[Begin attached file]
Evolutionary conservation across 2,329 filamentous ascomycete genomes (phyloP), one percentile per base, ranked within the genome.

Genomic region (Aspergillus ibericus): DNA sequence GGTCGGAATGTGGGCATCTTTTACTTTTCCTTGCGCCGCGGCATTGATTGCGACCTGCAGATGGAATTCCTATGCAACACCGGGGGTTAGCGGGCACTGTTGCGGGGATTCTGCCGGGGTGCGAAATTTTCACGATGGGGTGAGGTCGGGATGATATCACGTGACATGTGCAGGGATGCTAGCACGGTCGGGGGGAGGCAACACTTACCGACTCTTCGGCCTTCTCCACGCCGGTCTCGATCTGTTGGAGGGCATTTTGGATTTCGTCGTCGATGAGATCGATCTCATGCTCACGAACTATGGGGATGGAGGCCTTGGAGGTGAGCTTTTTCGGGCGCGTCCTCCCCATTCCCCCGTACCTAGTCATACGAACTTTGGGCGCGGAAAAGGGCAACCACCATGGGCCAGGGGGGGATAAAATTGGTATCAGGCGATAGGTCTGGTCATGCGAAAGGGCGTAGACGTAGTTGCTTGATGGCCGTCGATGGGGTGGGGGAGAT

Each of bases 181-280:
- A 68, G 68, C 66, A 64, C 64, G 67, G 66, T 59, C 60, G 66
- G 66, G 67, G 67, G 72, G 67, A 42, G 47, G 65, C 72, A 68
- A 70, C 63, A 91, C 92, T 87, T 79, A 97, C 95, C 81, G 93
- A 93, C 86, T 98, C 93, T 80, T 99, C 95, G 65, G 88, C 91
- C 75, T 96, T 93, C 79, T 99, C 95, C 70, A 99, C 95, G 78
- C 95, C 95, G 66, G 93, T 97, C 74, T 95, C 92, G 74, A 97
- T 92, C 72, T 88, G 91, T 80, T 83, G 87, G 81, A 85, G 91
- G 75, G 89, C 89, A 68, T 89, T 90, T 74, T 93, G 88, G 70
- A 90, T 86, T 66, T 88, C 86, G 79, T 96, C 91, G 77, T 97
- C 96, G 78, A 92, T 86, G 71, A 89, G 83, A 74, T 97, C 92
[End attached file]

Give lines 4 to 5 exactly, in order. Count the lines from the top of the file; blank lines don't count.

- A 68, G 68, C 66, A 64, C 64, G 67, G 66, T 59, C 60, G 66
- G 66, G 67, G 67, G 72, G 67, A 42, G 47, G 65, C 72, A 68